Remembering Gothenburg Great and Aberdeen legend Neale Cooper

It has been exactly five years since Neale Cooper passed away
-Credit: (Image: Getty Images)


Last year, members of Aberdeen's famous European Cup Winners' Cup side gathered at Pittodrie to commemorate the 40th anniversary of their incredible triumph.

The group of players and staff that claimed that remarkable victory over La Liga giants Real Madrid at the Ullevi Stadium in Gothenburg, Sweden on May 11, 1983, will forever be known as the Gothenburg Greats.

Each member was awarded with the Freedom of the City, which had already been bestowed on legendary manager Sir Alex Ferguson back in 1999, however, the only ex-player who was missing from those celebrations was Neale "Tattie" Cooper.

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Neale sadly passed in May 2018 aged just 54, after collapsing outside his home in the Bucksburn area of the city.

A public memorial event and celebration of Cooper's life was held at Pittodrie on June 8, 2018, where over 4,000 people including Cooper's family, friends, former teammates and fans attended.

Later that month, another one of his former clubs Hartlepool United announced that they would be renaming a stand in his honour.

The Neale Cooper Stand, formerly known as the Mill House Stand, was officially unveiled in a pre-season game against Sunderland that summer. Cooper had two successful spells as manager of the English National League side between 2003 and 2012.

But back in the Granite City, the former combative midfielder was an integral part of Ferguson's Aberdeen side that dominated not only Scottish football but went onto to come out on top against the best that Europe had to offer.

Cooper would make a total of 220 appearances for his boyhood club, scoring 10 goals. He would win nine major trophies in his eight seasons at Pittodrie, including two league titles and four Scottish Cups, along with the Cup Winners' Cup and the European Super Cup.

Although he was renowned for his ability and tenacity on the pitch, the former Hazlehead Academy pupil was a huge character in the Aberdeen dressing room, who would always find a way to make those around him laugh.

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Speaking at an event celebrating the 40th anniversary of the Cup Winners' Cup glory last year, the man who scored the winning goal that night - John Hewitt - paid an emotional tribute to his late teammate and friend Cooper.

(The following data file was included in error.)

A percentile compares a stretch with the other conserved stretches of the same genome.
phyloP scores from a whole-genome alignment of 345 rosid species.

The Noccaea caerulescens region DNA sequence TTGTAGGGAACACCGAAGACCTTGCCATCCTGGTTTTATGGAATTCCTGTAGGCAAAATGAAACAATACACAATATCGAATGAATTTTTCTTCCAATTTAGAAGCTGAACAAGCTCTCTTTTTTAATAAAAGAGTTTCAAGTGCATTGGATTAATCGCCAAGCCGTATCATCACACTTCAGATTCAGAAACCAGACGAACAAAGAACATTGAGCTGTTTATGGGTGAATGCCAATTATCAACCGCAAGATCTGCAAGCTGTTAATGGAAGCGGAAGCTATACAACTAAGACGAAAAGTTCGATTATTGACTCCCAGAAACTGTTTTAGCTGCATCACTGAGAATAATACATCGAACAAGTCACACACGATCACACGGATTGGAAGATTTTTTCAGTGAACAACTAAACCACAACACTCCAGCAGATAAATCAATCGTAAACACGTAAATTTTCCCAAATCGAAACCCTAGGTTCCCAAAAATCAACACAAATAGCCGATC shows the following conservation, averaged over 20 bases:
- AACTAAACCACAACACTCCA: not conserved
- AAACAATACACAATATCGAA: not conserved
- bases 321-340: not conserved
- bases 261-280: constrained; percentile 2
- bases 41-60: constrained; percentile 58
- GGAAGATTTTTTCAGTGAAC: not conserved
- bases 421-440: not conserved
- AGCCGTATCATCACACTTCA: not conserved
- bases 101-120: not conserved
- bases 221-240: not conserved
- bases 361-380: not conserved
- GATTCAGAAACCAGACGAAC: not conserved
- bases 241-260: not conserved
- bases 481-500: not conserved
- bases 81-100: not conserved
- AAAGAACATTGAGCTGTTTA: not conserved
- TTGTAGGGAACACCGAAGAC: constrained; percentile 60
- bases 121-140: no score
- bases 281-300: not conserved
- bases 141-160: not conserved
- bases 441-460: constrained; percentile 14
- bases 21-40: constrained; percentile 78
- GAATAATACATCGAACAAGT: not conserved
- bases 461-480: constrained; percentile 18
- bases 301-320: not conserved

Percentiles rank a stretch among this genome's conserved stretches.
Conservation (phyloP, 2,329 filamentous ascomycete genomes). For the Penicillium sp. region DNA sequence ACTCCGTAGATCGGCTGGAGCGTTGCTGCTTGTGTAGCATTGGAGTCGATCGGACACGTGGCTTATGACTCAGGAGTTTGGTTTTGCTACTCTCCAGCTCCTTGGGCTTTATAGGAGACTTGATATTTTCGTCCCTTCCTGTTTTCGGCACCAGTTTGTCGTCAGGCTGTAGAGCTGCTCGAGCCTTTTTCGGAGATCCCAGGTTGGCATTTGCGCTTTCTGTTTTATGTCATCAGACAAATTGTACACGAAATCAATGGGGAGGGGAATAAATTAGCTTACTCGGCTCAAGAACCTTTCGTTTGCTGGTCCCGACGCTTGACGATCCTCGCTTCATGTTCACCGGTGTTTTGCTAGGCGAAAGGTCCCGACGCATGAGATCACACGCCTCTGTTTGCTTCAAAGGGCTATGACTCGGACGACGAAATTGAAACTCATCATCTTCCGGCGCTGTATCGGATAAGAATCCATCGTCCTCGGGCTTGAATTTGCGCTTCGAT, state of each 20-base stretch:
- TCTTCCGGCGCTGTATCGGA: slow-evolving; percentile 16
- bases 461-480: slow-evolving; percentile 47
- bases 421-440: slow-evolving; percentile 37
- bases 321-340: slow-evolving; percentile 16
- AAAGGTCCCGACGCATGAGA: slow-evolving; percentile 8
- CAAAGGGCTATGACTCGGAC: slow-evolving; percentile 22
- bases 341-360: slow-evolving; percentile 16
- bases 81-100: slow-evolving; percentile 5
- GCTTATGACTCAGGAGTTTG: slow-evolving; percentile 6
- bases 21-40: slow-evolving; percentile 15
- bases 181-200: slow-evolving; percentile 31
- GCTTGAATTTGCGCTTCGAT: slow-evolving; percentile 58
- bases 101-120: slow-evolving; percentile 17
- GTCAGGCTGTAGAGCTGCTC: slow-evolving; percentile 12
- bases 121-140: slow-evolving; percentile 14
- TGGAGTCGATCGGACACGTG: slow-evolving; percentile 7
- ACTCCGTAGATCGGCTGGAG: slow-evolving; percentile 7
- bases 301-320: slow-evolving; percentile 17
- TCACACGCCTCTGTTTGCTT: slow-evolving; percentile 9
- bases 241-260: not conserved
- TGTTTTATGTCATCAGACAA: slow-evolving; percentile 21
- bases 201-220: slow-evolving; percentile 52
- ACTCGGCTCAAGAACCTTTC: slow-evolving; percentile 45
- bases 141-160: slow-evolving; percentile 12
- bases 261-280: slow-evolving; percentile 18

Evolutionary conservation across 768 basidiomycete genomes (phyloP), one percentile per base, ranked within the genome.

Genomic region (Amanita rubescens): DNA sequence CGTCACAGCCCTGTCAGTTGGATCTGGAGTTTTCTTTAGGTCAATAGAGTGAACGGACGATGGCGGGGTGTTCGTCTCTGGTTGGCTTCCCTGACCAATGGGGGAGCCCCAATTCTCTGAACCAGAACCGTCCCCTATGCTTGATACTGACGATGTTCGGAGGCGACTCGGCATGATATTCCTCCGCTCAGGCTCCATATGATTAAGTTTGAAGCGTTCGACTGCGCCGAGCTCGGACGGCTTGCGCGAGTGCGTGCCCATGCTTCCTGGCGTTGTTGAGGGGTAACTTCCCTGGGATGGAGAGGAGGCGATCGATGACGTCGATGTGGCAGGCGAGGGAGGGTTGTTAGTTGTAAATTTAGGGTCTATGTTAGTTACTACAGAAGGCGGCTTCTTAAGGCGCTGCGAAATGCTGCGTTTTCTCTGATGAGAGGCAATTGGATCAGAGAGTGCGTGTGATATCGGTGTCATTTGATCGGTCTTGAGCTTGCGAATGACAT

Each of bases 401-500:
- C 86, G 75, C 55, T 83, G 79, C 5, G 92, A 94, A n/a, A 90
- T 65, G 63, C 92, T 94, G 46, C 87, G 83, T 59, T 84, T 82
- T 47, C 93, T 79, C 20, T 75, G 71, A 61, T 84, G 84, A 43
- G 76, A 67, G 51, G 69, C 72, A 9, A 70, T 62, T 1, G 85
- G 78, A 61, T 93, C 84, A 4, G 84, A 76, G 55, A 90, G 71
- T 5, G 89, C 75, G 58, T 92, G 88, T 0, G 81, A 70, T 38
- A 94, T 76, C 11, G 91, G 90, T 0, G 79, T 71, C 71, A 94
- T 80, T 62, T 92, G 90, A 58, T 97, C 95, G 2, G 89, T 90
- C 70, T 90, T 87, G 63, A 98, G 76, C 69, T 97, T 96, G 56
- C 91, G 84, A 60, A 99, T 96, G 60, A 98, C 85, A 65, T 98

He said: "He should be here, because he was such a huge part of the dressing room and put a smile on everybody's face. He would make everyone laugh within 10 seconds and was such an infectious character who was the life and soul of the party.

Neale (right) and Hewitt (middle) celebrate the historic achievement of Aberdeen's famous night in Gothenburg
Neale (right) and Hewitt (middle) celebrate the historic achievement of Aberdeen's famous night in Gothenburg -Credit:Getty Images

"Every group should have a Neale Cooper, and we were so fortunate and blessed to have him as our friend and colleague on the pitch."

Fellow Gothenburg Great Alex McLeish also echoed that sentiment, and recalled his first memories of his former teammate. "He was youngest member of our squad, and was such a wonderful bloke", he added. "I kept in touch with him throughout the years and whenever I was up in Aberdeen I would give him a shout.

"To lose Tattie was emotional, as he had done so much for the club.

"When I first went up to Pittodrie, I saw the youth team training and playing head tennis in the car park. I saw this young guy with white curly hair, who was only 16 or 17 at the time, and thought 'wow he looks phenomenal'.

"I thought that he was some level as a young player already, and that we would have to up our game to make sure we stayed in the team. Because Willie and I had such a good partnership in defence, Neale wasn't going to get into that position and turned into an enforcer in midfield who would not only drive us forward but was also good on the ball."

Iconic skipper Willie Miller also noted that Cooper's importance to that side can never be understated.

He said: "It's obviously sad as he is the only one who won't be with us. But we will all remember him very fondly for not only what he did off the field in terms of his character, but his quality on the pitch as well.

Neale (bottom row, far left) was a crucial part of Aberdeen's Scottish Cup winning sides; here he is pictured after their 1986 triumph
Neale (bottom row, far left) was a crucial part of Aberdeen's Scottish Cup winning sides; here he is pictured after their 1986 triumph -Credit:Getty Images

"When he was first coming through as a player, the paper's decided that he was taking over from me and that he was the new Franz Beckenbauer! But I had my eye on him very early just to make sure that it wasn't the case!

"He eventually found his slot in midfield alongside Neil Simpson, where he was a huge influence as he gave us that strength and energy in midfield."

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As knowledge of the finest hour in Aberdeen's 120 year history continues to be passed down to each generation, Neale Cooper is a name that will forever be ingrained in the four corners of Pittodrie.